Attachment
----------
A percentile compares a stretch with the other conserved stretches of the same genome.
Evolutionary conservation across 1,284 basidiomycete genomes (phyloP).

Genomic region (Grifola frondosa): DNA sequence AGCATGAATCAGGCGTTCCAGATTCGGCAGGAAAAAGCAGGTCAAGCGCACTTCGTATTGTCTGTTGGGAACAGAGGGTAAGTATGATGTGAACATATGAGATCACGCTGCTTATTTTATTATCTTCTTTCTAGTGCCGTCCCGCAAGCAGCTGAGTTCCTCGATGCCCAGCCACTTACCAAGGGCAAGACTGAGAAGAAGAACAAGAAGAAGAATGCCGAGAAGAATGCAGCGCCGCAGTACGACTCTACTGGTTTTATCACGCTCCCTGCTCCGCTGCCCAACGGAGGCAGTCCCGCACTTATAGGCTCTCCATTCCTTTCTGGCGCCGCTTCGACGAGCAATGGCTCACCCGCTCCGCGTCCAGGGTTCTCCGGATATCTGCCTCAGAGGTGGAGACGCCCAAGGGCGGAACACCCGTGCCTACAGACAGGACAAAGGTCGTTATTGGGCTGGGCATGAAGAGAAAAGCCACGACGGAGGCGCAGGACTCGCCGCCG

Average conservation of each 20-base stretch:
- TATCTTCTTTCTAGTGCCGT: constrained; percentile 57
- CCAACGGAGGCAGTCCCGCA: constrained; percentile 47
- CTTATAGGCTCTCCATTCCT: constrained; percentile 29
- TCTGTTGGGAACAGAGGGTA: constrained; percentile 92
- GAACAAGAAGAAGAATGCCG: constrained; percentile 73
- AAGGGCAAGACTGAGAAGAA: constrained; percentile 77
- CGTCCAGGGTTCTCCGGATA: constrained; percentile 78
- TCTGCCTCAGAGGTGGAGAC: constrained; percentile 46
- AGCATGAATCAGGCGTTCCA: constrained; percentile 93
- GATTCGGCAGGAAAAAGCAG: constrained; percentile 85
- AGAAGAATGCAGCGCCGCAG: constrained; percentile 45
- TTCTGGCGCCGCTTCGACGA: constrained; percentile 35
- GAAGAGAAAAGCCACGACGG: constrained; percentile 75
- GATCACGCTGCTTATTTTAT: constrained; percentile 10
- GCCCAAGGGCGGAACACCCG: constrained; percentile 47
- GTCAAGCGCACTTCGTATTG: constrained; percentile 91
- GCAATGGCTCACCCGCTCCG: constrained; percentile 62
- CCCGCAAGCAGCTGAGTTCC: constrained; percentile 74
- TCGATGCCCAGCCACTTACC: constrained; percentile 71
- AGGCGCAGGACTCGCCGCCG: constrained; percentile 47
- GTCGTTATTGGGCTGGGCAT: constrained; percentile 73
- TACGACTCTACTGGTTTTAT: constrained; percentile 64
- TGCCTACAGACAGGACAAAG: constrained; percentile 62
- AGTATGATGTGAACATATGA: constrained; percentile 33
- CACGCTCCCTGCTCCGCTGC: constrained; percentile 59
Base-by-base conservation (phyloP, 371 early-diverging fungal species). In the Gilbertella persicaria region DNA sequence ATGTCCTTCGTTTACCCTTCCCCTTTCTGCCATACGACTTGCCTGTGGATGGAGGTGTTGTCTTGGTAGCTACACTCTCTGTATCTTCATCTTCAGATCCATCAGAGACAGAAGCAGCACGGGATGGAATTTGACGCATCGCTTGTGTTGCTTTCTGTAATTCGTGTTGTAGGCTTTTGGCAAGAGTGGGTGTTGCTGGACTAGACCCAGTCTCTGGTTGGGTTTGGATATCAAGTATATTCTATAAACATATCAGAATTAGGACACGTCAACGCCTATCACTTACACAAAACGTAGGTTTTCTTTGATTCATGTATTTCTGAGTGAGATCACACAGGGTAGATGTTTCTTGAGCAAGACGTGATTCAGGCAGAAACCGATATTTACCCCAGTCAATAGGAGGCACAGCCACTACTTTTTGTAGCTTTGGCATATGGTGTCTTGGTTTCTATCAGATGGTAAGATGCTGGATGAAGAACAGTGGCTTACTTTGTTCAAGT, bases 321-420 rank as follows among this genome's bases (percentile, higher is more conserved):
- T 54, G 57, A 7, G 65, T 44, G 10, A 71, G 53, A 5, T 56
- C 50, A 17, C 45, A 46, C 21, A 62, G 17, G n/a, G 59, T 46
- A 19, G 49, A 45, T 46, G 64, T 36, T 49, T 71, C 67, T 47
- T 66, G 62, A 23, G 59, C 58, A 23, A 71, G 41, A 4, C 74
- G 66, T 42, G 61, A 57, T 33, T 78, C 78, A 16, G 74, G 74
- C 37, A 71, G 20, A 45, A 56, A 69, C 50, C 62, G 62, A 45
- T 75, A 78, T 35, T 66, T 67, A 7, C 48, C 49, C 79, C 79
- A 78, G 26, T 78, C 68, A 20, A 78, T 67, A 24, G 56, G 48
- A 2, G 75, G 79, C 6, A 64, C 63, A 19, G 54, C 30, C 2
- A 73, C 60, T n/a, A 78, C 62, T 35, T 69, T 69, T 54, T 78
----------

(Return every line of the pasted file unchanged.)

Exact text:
A percentile compares a stretch with the other conserved stretches of the same genome.
Evolutionary conservation across 1,284 basidiomycete genomes (phyloP).

Genomic region (Grifola frondosa): DNA sequence AGCATGAATCAGGCGTTCCAGATTCGGCAGGAAAAAGCAGGTCAAGCGCACTTCGTATTGTCTGTTGGGAACAGAGGGTAAGTATGATGTGAACATATGAGATCACGCTGCTTATTTTATTATCTTCTTTCTAGTGCCGTCCCGCAAGCAGCTGAGTTCCTCGATGCCCAGCCACTTACCAAGGGCAAGACTGAGAAGAAGAACAAGAAGAAGAATGCCGAGAAGAATGCAGCGCCGCAGTACGACTCTACTGGTTTTATCACGCTCCCTGCTCCGCTGCCCAACGGAGGCAGTCCCGCACTTATAGGCTCTCCATTCCTTTCTGGCGCCGCTTCGACGAGCAATGGCTCACCCGCTCCGCGTCCAGGGTTCTCCGGATATCTGCCTCAGAGGTGGAGACGCCCAAGGGCGGAACACCCGTGCCTACAGACAGGACAAAGGTCGTTATTGGGCTGGGCATGAAGAGAAAAGCCACGACGGAGGCGCAGGACTCGCCGCCG

Average conservation of each 20-base stretch:
- TATCTTCTTTCTAGTGCCGT: constrained; percentile 57
- CCAACGGAGGCAGTCCCGCA: constrained; percentile 47
- CTTATAGGCTCTCCATTCCT: constrained; percentile 29
- TCTGTTGGGAACAGAGGGTA: constrained; percentile 92
- GAACAAGAAGAAGAATGCCG: constrained; percentile 73
- AAGGGCAAGACTGAGAAGAA: constrained; percentile 77
- CGTCCAGGGTTCTCCGGATA: constrained; percentile 78
- TCTGCCTCAGAGGTGGAGAC: constrained; percentile 46
- AGCATGAATCAGGCGTTCCA: constrained; percentile 93
- GATTCGGCAGGAAAAAGCAG: constrained; percentile 85
- AGAAGAATGCAGCGCCGCAG: constrained; percentile 45
- TTCTGGCGCCGCTTCGACGA: constrained; percentile 35
- GAAGAGAAAAGCCACGACGG: constrained; percentile 75
- GATCACGCTGCTTATTTTAT: constrained; percentile 10
- GCCCAAGGGCGGAACACCCG: constrained; percentile 47
- GTCAAGCGCACTTCGTATTG: constrained; percentile 91
- GCAATGGCTCACCCGCTCCG: constrained; percentile 62
- CCCGCAAGCAGCTGAGTTCC: constrained; percentile 74
- TCGATGCCCAGCCACTTACC: constrained; percentile 71
- AGGCGCAGGACTCGCCGCCG: constrained; percentile 47
- GTCGTTATTGGGCTGGGCAT: constrained; percentile 73
- TACGACTCTACTGGTTTTAT: constrained; percentile 64
- TGCCTACAGACAGGACAAAG: constrained; percentile 62
- AGTATGATGTGAACATATGA: constrained; percentile 33
- CACGCTCCCTGCTCCGCTGC: constrained; percentile 59
Base-by-base conservation (phyloP, 371 early-diverging fungal species). In the Gilbertella persicaria region DNA sequence ATGTCCTTCGTTTACCCTTCCCCTTTCTGCCATACGACTTGCCTGTGGATGGAGGTGTTGTCTTGGTAGCTACACTCTCTGTATCTTCATCTTCAGATCCATCAGAGACAGAAGCAGCACGGGATGGAATTTGACGCATCGCTTGTGTTGCTTTCTGTAATTCGTGTTGTAGGCTTTTGGCAAGAGTGGGTGTTGCTGGACTAGACCCAGTCTCTGGTTGGGTTTGGATATCAAGTATATTCTATAAACATATCAGAATTAGGACACGTCAACGCCTATCACTTACACAAAACGTAGGTTTTCTTTGATTCATGTATTTCTGAGTGAGATCACACAGGGTAGATGTTTCTTGAGCAAGACGTGATTCAGGCAGAAACCGATATTTACCCCAGTCAATAGGAGGCACAGCCACTACTTTTTGTAGCTTTGGCATATGGTGTCTTGGTTTCTATCAGATGGTAAGATGCTGGATGAAGAACAGTGGCTTACTTTGTTCAAGT, bases 321-420 rank as follows among this genome's bases (percentile, higher is more conserved):
- T 54, G 57, A 7, G 65, T 44, G 10, A 71, G 53, A 5, T 56
- C 50, A 17, C 45, A 46, C 21, A 62, G 17, G n/a, G 59, T 46
- A 19, G 49, A 45, T 46, G 64, T 36, T 49, T 71, C 67, T 47
- T 66, G 62, A 23, G 59, C 58, A 23, A 71, G 41, A 4, C 74
- G 66, T 42, G 61, A 57, T 33, T 78, C 78, A 16, G 74, G 74
- C 37, A 71, G 20, A 45, A 56, A 69, C 50, C 62, G 62, A 45
- T 75, A 78, T 35, T 66, T 67, A 7, C 48, C 49, C 79, C 79
- A 78, G 26, T 78, C 68, A 20, A 78, T 67, A 24, G 56, G 48
- A 2, G 75, G 79, C 6, A 64, C 63, A 19, G 54, C 30, C 2
- A 73, C 60, T n/a, A 78, C 62, T 35, T 69, T 69, T 54, T 78